The Easiest Way to Develop Film at Home in 3 Minutes - Cinestill Df96 Review

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I tend to limit myself shooting more

black-and-white because of the

developing process I don't shoot enough

to consider buying the chemicals and

labs generally tend to take longer to

process black and white some of them

don't even do it anymore

so this week I thought I'd try out the

cine still mono bath which is supposedly

one of the easiest ways to develop your

black and white film at home this

chemical is a mono bath which means that

it takes care of the whole developing

process with the single chemical it's

also not even crazy expensive this stuff

runs about twenty dollars per bottle and

it says you can do sixteen rolls so in

order to use this you're gonna need a

couple things you need a developing tank

which allows you to pour this liquid in

and out of the tank without light going

in and touching your film I just use

these Paterson developing tanks I'll

have links in the description to where

you can find all the stuff you need

these are pretty cheap and they work

well I load the film up in my bathroom

and then I walk out with this tank into

the light and I can pour the chemicals

in and out the next thing you're gonna

need is a couple rolls of film to

develop I'm gonna try both medium format

and 35 millimeter I'm curious to see if

the developer will have different

results depending on the format and of

course lastly you're gonna need a bottle

of cine still developer this stuff is

called DF 96 and it comes in a liter

bottle that's enough for two rolls of

medium format at once or two rolls of 35

millimeter the first thing you want to

do is load the film if you've never done

this before I would definitely recommend

you practice once before with a blank

roll of film just practice loading it

into the reels in the light because once

you get into the dark it gets

surprisingly difficult so what's cool

about this is that you don't necessarily

have to heat up these chemicals even

they give you different developing times

for different room temperatures that

this chemical might be at I just decided

to heat mine to 80 degrees Fahrenheit

because that's what's recommended and

that's what gives you the shortest

developing time which

three minutes so to do this I just

placed the chemical in a tub of water in

my bathtub and I let hot water run over

it until I got to 80 degrees this only

took about a minute or so so I don't

think it adds too much the process to

complicate it but it's definitely an

extra step although you don't have to do

this the next thing I did after my film

was loaded and my chemicals were warmed

up which just rinsed the tank with water

I like to have the recommended

temperature water which is 80 degrees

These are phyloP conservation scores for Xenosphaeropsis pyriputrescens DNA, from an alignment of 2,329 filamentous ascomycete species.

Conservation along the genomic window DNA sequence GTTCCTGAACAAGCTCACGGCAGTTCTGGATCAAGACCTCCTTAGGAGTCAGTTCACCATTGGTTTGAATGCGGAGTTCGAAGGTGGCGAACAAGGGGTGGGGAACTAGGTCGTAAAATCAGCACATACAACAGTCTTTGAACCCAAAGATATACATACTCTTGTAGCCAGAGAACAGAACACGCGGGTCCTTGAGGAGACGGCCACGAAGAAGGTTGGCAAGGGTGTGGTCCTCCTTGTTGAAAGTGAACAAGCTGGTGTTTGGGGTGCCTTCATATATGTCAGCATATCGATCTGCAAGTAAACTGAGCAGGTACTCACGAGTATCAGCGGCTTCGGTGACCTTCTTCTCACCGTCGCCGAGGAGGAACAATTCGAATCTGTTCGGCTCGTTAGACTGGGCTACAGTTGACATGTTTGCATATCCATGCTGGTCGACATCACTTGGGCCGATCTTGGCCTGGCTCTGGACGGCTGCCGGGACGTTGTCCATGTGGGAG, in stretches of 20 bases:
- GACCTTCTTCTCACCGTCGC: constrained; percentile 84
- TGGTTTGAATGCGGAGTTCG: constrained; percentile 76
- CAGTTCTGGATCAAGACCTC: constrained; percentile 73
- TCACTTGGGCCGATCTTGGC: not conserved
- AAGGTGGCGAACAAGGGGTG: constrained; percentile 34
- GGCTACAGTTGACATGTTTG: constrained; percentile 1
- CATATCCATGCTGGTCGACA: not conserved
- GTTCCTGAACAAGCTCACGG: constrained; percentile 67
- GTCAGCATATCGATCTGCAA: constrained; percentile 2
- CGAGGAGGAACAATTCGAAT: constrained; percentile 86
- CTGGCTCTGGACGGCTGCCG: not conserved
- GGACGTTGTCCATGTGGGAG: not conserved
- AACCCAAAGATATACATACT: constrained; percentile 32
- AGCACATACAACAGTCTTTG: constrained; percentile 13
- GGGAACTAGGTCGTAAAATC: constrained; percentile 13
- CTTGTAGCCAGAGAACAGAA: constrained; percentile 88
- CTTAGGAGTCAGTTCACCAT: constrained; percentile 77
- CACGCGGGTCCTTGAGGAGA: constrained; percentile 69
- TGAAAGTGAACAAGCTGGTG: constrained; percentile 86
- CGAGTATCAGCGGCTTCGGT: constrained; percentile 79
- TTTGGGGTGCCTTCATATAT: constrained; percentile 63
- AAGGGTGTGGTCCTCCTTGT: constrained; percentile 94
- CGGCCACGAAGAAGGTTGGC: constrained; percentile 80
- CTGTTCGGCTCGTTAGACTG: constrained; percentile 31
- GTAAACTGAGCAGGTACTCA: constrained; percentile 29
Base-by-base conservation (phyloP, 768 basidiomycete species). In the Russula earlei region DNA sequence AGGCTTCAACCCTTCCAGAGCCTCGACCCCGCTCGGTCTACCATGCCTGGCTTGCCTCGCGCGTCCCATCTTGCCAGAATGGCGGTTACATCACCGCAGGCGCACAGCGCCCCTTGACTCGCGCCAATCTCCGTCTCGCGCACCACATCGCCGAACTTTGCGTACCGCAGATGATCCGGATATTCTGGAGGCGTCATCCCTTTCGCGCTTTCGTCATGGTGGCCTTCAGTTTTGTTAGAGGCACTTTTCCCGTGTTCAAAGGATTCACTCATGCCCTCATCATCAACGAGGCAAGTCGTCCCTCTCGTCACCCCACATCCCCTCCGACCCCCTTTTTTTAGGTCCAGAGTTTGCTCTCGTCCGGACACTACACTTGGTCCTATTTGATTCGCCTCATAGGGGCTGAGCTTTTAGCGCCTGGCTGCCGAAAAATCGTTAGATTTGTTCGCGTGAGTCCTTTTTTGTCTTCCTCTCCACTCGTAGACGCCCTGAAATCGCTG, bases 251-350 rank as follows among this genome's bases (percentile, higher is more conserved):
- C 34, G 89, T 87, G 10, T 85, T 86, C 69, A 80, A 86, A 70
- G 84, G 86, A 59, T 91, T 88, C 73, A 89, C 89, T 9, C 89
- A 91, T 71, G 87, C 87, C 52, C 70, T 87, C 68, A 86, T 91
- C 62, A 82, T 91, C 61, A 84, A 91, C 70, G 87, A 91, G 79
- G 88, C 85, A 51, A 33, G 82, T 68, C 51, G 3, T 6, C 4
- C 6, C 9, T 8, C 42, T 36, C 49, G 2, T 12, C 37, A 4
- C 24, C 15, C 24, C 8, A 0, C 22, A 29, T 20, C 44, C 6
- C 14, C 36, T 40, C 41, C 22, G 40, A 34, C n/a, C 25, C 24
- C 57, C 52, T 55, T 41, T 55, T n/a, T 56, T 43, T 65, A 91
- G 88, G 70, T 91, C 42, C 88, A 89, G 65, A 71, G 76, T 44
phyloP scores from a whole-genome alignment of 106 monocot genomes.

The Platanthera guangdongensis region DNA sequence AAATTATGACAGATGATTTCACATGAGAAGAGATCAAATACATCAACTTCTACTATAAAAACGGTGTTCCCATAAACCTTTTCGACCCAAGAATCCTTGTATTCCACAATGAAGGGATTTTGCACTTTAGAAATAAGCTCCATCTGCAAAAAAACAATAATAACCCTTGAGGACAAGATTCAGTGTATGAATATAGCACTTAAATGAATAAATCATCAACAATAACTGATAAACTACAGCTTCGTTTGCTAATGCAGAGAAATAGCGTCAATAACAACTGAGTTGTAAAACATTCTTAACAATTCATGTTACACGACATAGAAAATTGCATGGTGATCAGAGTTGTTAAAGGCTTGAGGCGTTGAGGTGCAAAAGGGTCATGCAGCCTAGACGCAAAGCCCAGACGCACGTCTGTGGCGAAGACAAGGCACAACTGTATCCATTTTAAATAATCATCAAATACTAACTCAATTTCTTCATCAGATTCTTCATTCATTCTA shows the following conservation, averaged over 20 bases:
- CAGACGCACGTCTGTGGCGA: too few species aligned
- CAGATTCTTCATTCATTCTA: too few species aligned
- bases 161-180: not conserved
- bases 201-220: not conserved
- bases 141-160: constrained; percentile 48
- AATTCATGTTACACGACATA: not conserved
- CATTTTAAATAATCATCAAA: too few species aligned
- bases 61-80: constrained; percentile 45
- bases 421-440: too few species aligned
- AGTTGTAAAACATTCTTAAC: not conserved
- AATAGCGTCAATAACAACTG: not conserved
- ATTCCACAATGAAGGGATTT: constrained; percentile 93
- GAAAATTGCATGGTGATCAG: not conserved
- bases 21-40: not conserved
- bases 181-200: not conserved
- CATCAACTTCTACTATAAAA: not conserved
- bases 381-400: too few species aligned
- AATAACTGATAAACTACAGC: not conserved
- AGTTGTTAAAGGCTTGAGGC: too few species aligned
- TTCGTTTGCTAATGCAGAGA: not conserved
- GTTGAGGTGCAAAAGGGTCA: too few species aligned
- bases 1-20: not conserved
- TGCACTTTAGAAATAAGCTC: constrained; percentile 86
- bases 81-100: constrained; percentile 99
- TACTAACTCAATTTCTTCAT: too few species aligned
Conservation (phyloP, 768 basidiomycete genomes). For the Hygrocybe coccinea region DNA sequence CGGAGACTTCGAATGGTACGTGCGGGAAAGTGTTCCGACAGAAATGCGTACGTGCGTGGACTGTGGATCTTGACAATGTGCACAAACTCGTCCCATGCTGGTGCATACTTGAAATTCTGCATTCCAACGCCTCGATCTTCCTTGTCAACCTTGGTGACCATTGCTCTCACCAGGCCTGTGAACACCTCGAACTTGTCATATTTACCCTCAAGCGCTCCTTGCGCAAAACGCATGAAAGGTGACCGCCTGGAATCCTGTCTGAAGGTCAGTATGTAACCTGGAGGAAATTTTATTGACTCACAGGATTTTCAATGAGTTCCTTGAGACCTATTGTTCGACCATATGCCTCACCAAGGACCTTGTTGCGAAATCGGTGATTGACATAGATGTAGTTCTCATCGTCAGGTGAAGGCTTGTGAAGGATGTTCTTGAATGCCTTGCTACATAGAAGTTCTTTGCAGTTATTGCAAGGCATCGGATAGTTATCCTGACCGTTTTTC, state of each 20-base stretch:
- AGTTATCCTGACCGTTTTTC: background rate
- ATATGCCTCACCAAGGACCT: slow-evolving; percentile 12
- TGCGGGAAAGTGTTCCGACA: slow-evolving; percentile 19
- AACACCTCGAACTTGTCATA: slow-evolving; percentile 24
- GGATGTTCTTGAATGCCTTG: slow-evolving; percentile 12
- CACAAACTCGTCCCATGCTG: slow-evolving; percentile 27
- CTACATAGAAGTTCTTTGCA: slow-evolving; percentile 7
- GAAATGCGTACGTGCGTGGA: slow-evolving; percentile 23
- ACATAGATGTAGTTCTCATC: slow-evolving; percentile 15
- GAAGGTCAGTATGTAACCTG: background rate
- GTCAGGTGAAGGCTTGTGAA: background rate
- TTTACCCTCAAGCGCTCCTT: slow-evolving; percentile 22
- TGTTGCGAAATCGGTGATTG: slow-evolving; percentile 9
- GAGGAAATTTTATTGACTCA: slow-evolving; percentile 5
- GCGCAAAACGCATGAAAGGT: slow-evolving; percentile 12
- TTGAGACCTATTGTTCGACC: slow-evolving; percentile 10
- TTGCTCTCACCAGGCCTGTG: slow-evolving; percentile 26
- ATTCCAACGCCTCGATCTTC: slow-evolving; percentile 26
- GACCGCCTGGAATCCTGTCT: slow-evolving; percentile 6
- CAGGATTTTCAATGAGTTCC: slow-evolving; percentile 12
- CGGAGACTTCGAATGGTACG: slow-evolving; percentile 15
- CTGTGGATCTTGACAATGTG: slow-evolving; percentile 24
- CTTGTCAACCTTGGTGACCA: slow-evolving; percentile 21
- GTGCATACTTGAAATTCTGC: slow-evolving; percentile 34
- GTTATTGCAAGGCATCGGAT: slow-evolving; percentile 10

this just allows the tank to heat up too

so that when you pour in the chemicals

it doesn't immediately cool down your

developer once you've poured in the

chemicals you can go ahead and agitate

the tank just try to have like an even

agitation pattern so that the developer

is kind of spreading evenly on the film

so you don't get any weird development


once the timer hits zero you can go

ahead and pour the chemicals back into

the bottle because this stuff is

reusable you can do about 16 rolls with

this which is a pretty good amount I

rinsed my film a couple of times after

this just to clean off any of the

remaining developer and just wash off

all the chemicals and then you can take

out the film and have a look at it it's

really that easy and I was so surprised

by how well this works

I've been developing black-and-white

film with a much longer process at

school for the past year and I just

thought it was really cool to be able to

try this developer that somehow

magically does it in three minutes of

course there is a little bit of a

trade-off for this the film is slightly

more contrasty when you use this kind of

developer I definitely noticed this more

in the 35 millimeter and then I did in

the medium format but nonetheless I

don't think it's a bad look by any means

and I think the photos that I developed

with this turned out pretty cool the

photos also came out with pretty

standard grain which I thought was

awesome I thought that for some reason

using this developer which seems almost

too quick would make the photos much

grainy err but they have a really nice

even grain and I think it's a good look

obviously this developer only works with

black and white film which is kind of

the one downside I don't think a

developer like this will ever exist for

color film but it's cool to know that if

you only shoot a couple rolls of

black-and-white a month that there is an

easier way to develop it than buying a

whole set of chemicals you can just buy

this one bottle and be done with it it's

super quick and I'm definitely going to

be using this in the future for

developing black and white at home if

you want to know how to develop color

film at home I'll leave a video that I

made a while ago at the end and in the

description you can check that out if

you're interested my Instagram will also

be in the description along with

everything else that you might need if

you want to try this at home that's it

for now peace